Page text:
How To Protect Your Posts From Thieves

How To Protect Your Posts From Thieves

Tired of other sites publishing your posts in full?

Don’t feel a link back to you is enough?

Sick of seeing other sites rank in the search engine results above you for your post?

Shocked as hell when you google your post title and find someone else has claimed google authorship of your post?

Concerned that your search engine ranking is going to take a nose dive due to Google’s duplicate content policy?

Well then friend, this post is for you.

We’re going to go over:

  • why you should protect your content.
  • how to protect your content.
  • how to deal with slimy content thieves.
  • a word about creative commons
  • more about DMCA.com

blog-post-stealer

Why you should protect your content.

Besides the obvious fact that someone else is claiming authorship of your post (your hard work), if you’re concerned about your search engine ranking, here’s what google says about duplicate content:

In the rare cases in which Google perceives that duplicate content may be shown with intent to manipulate our rankings and deceive our users, we’ll also make appropriate adjustments in the indexing and ranking of the sites involved.

How to protect your content.

1. Claim your Google Authorship

2. Add a copyright notification to your footer or sidebar. Here’s mine so you can copy and modify it:  All Content on thestrategicmama.com is © Copyright Vanita Cyril – All rights reserved.

3. Apply at DMCA.com for a free or paid account. (there is a WordPress plugin but it hasn’t been updated to compatibility with WordPress 3.7 yet) Be sure to read all fine print. (I haven’t found anything wrong with it, but the fine print is still your obligation)

4. Add a DMCA badge to your footer or sidebar.

New web pages with the DMCA Protection Badge are detected as traffic browses the pages and will appear in the DMCA.com secure Portal Protected pages listing within 48 hours after placing the badge on your website. -DMCA website

5. Watermark your images.

How to deal with slimy content thieves.

1. Email the offender and request they remove your content from their website. Let them know they are violating your copyright located on your site. Site the quote above from Google.

Content thieves are trying to increase the size of their digital footprint, they do not care about building your exposure, they’re not doing you a favor. Some are smart enough to claim their own authorship and then look for sites without a copyright listed. In doing so they’re claiming authorship of your content first. Some are following old school black hat seo tactics. Either way, it’s your content.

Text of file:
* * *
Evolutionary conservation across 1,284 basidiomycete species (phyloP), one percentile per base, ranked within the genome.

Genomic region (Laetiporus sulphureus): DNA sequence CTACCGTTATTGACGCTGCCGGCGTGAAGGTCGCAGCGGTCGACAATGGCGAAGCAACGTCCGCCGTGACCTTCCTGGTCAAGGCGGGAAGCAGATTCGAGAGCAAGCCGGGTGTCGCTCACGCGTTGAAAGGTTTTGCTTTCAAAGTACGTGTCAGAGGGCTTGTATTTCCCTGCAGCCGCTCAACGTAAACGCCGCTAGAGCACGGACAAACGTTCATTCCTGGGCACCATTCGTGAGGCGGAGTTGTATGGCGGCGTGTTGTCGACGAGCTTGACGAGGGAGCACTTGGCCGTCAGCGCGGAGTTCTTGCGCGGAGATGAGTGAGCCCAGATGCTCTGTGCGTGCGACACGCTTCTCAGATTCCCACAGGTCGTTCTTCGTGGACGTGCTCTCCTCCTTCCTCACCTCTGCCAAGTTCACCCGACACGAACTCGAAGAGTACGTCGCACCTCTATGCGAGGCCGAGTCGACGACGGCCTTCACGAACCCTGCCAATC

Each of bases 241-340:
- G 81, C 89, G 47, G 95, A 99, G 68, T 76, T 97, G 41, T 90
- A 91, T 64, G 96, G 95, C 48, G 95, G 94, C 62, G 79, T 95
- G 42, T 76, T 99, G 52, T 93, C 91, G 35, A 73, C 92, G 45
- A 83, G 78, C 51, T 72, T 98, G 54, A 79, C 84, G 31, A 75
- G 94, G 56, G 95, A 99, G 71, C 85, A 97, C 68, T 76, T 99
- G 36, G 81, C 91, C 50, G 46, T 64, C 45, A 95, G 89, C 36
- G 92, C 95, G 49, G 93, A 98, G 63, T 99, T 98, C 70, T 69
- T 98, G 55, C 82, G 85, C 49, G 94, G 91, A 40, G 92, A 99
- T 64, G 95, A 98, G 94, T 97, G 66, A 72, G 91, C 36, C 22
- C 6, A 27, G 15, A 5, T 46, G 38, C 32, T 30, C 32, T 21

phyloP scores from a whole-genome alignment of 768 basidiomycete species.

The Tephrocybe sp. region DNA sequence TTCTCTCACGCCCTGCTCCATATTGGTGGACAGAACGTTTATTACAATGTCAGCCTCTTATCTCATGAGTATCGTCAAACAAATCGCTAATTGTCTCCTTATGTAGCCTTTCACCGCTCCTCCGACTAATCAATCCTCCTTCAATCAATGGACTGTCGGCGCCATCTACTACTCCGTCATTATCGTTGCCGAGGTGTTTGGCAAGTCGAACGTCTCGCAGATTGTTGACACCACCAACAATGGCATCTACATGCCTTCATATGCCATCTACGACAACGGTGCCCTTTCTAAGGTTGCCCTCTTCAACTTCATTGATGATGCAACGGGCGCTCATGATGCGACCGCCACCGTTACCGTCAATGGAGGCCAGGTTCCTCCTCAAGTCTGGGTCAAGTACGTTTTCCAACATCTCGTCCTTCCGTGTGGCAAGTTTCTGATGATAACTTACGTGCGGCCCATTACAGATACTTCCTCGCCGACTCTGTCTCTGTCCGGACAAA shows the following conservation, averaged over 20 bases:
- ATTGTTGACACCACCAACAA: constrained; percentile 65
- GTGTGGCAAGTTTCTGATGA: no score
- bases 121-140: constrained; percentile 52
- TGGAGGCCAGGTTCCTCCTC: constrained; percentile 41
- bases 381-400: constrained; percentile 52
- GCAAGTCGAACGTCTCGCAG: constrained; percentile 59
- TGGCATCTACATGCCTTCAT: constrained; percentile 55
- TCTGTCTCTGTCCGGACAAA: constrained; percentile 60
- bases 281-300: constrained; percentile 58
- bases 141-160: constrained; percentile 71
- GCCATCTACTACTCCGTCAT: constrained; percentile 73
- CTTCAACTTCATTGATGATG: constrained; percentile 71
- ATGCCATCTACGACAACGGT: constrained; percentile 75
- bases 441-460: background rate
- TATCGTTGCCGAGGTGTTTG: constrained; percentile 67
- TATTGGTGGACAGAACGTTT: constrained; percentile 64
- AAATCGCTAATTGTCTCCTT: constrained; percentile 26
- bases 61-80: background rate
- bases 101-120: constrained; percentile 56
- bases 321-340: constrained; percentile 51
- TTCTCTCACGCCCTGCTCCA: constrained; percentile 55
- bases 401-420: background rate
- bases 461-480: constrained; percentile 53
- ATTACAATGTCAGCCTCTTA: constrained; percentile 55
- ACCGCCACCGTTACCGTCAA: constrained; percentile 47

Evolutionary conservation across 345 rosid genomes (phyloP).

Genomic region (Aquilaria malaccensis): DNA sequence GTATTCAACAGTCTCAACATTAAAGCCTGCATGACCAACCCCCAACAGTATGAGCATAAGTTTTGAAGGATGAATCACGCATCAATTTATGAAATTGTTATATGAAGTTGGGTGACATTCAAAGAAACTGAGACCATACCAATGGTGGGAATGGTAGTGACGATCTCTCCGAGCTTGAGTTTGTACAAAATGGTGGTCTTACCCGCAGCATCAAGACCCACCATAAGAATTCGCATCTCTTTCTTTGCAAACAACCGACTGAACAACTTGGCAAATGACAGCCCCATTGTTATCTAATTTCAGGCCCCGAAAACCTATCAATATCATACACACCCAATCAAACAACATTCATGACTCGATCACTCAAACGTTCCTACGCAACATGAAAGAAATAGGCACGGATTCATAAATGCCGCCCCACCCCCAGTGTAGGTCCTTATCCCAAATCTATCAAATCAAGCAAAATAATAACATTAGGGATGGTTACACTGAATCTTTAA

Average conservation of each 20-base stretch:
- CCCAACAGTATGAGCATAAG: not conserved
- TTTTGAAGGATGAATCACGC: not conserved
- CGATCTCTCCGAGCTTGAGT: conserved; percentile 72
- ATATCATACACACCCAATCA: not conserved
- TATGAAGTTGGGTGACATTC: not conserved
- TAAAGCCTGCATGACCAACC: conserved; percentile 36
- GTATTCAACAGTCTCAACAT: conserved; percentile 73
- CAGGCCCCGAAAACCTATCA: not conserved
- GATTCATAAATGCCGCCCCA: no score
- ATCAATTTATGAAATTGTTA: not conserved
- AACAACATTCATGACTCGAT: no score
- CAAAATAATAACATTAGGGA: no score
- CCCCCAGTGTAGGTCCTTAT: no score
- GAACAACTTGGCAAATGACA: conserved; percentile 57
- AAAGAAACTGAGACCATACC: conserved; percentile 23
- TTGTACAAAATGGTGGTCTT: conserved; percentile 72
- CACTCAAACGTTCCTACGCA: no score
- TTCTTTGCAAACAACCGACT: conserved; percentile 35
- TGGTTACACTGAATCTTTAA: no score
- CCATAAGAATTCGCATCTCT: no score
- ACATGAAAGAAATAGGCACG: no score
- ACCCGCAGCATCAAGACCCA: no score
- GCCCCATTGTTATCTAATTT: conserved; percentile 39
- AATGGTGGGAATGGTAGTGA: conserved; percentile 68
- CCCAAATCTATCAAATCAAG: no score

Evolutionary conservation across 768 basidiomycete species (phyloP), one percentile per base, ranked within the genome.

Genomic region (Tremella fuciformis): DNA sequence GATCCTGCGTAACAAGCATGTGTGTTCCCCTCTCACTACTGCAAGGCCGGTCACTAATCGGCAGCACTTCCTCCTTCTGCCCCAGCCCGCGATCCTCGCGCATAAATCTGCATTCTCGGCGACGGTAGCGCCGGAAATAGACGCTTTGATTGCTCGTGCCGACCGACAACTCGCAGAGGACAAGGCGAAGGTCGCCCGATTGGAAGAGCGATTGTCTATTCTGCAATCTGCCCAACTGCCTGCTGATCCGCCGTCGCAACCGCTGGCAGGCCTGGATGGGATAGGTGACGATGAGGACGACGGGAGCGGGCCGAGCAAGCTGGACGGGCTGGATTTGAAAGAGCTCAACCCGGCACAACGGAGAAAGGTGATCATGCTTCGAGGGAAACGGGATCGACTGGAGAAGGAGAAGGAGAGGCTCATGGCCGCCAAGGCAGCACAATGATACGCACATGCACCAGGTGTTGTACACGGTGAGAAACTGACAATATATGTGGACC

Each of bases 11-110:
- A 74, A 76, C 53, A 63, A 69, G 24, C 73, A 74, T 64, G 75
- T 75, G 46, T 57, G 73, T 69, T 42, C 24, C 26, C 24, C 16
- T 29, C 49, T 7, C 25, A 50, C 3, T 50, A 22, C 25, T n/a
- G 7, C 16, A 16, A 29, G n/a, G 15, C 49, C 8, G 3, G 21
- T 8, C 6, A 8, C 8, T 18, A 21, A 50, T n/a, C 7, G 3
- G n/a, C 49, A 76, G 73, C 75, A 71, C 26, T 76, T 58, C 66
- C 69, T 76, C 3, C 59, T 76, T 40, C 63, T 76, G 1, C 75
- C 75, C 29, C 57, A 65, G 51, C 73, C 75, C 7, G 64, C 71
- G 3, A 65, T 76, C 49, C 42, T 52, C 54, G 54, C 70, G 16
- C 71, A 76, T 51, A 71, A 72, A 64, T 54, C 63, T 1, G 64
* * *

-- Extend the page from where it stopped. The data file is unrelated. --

2. If there’s no response after 48 hours, initiate a DMCA takedown.

DMCA stands for Digital Millennium Copyright Act.

By initiating a DMCA Takedown, you’re giving the offender notice that under the Digital Millennium Copyright Act they must remove your content from their site.

If the offender aka slimy SOB who’s stealing your content is giving you the brush off, a DMCA takedown will require their hosting provider to get involved.

According to DMCA.com, this is a list of takedown conditions:

  • when copyright infringing content is removed or “taken down” from a website, by the website owner, upon receipt of a DMCA Takedown Notice from their ISP / Hosting company. This notice is generated by the, or on behalf of, the illegally published content owner, distributor, publisher etc.
  • when copyright infringing content is removed or “taken down” from a website by the website owner upon receipt of a DMCA Takedown Notice from the, or on behalf of, the content owner,distributor, publisher etc.
  • when copyright infringing content is removed or “taken down” from a website by the by the ISP or Hosting company of the website that is publishing the infringing content. This occurs because the website owner has not voluntarily complied with a DMCA Notice and the ISP or Hosting company must comply with the Takedown notice.
  • when an infringing website is taken down or “offline” by it’s ISP or Hosting company. This occurs because the website owner does not voluntarily comply with a Takedown notice as described above.

Some may say 48 hours is not enough time to expect a response from the offender. Here’s my response, ignorance is no excuse for stealing. If you did not create the content but still publish it without permission, you’re stealing. Plain and simple. When I catch you, you comply immediately.

A word about creative commons

Creative Commons allows others to copy your content Period

(many do not read the fine print. i didn’t the first time i used it when following the advice of another blogger)

More about DMCA.com

DMCA’s Free Account offers:

  • 1 FREE DMCA Takedown per year if your content is stolen.
  • 10% OFF all Professional Takedown services.
  • Protected page tracking through DMCA .com’s secure Portal.

DMCA’s Pro Account offers (this is the account I have):

  • Up to 10 free takedowns per year. (
    $10 per month Protection Pro – 1 Free takedown per year
    $100 per year Protection Pro – 10 Free takedowns per year)
  • Find copies of your website content online.
  • Generate professional DMCA Takedown notices.
  • Save money by doing DMCA Takedowns yourself.
  • Easily find out who is stealing your content and where it is hosted.

Feel free to ask questions in the comments section. Please be sure to read my disclaimer in the sidebar.

photo credit: © Felix Mizioznikov – Fotolia.com



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